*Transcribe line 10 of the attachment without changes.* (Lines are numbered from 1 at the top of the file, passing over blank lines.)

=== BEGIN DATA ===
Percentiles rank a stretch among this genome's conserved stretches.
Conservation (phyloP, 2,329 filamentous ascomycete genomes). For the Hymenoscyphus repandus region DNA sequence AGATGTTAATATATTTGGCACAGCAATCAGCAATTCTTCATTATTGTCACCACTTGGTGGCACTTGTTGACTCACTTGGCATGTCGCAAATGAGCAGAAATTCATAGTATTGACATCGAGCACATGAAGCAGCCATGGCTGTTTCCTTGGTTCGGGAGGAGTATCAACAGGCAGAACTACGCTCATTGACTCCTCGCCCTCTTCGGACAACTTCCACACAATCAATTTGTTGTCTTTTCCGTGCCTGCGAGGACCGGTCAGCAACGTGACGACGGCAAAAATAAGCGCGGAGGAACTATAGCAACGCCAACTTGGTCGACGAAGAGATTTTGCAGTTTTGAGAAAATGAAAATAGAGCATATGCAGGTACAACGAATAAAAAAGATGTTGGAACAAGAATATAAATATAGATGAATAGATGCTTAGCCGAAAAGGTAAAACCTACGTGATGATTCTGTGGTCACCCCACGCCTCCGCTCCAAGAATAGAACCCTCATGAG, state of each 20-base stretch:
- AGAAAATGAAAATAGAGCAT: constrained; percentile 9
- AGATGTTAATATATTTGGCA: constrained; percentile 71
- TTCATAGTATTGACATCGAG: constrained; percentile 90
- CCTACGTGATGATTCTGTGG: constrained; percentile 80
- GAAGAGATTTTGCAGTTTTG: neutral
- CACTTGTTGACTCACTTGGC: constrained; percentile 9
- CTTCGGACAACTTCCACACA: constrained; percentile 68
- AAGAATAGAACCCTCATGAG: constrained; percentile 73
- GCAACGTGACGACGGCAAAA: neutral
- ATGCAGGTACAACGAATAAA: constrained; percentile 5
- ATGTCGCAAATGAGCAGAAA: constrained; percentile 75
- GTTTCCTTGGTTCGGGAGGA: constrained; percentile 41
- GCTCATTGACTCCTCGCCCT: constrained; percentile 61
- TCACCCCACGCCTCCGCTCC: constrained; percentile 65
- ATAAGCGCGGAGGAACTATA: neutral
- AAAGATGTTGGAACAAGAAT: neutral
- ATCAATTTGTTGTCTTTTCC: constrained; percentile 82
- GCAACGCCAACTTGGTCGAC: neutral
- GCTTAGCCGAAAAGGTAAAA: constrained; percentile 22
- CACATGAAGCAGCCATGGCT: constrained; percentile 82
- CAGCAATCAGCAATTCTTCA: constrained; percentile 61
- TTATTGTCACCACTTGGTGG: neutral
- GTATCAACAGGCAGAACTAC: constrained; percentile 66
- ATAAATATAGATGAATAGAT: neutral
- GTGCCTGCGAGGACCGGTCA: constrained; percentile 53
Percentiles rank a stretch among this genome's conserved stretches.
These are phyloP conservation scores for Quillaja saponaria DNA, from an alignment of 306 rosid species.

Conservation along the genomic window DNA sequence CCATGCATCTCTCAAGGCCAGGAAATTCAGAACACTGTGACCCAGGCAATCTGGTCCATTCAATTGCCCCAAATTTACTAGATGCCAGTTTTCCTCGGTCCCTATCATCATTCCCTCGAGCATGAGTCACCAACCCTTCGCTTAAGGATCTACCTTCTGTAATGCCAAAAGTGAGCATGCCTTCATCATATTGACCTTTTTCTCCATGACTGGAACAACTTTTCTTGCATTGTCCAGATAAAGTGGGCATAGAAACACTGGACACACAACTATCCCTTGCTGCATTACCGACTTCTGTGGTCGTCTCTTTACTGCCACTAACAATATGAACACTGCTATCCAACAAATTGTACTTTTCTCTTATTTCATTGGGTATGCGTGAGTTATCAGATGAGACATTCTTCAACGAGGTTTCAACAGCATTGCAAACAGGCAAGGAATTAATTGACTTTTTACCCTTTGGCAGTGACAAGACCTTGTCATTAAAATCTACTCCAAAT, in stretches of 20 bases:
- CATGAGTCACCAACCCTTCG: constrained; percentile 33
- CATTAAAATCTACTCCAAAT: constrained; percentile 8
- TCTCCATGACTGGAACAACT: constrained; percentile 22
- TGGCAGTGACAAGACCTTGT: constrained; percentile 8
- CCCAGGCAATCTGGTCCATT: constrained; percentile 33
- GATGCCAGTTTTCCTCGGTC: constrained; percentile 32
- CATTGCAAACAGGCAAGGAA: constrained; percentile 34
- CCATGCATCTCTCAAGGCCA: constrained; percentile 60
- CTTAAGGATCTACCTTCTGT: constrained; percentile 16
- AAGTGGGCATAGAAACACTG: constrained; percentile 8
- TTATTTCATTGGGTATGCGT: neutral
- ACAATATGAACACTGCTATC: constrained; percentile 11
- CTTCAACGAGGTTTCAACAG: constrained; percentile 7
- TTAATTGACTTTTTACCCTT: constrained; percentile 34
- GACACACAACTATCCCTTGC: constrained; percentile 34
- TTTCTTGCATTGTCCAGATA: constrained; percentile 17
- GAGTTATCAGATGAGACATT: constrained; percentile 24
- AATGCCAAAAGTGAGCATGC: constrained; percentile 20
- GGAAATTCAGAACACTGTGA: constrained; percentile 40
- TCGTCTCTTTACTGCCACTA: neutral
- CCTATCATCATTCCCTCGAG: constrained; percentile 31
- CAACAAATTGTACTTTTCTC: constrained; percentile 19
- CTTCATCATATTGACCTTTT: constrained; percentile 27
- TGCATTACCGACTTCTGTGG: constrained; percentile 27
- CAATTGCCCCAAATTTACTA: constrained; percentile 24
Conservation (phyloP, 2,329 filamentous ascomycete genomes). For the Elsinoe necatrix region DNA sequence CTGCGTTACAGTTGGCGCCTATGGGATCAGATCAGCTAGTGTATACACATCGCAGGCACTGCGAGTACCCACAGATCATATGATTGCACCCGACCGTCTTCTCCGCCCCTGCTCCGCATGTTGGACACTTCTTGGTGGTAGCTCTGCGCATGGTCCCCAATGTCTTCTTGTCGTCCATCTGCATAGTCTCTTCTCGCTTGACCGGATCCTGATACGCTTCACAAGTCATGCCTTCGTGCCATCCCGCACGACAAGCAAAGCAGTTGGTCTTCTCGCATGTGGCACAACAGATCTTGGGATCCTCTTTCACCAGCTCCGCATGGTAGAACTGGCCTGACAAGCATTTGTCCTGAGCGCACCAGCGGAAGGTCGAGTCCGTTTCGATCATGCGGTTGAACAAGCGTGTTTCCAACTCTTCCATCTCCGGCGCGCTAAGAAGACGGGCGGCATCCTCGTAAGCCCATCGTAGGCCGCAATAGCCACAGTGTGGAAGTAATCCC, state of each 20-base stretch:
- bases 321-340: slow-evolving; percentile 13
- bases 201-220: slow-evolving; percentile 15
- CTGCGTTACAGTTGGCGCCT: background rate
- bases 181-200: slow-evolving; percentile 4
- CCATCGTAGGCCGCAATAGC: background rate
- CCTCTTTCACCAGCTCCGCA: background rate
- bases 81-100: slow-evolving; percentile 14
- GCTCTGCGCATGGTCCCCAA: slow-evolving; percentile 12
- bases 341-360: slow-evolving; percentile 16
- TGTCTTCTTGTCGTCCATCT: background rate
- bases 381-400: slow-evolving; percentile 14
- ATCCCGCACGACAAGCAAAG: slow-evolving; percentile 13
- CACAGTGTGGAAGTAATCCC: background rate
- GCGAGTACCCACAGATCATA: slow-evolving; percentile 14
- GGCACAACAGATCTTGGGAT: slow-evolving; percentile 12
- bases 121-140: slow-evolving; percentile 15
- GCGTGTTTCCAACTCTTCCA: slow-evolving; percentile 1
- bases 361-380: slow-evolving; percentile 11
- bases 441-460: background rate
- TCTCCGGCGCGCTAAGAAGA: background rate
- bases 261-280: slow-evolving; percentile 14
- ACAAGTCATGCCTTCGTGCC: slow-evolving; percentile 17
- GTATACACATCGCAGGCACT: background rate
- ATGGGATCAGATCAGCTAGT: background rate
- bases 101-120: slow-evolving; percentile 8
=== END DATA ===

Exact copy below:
- AAGAATAGAACCCTCATGAG: constrained; percentile 73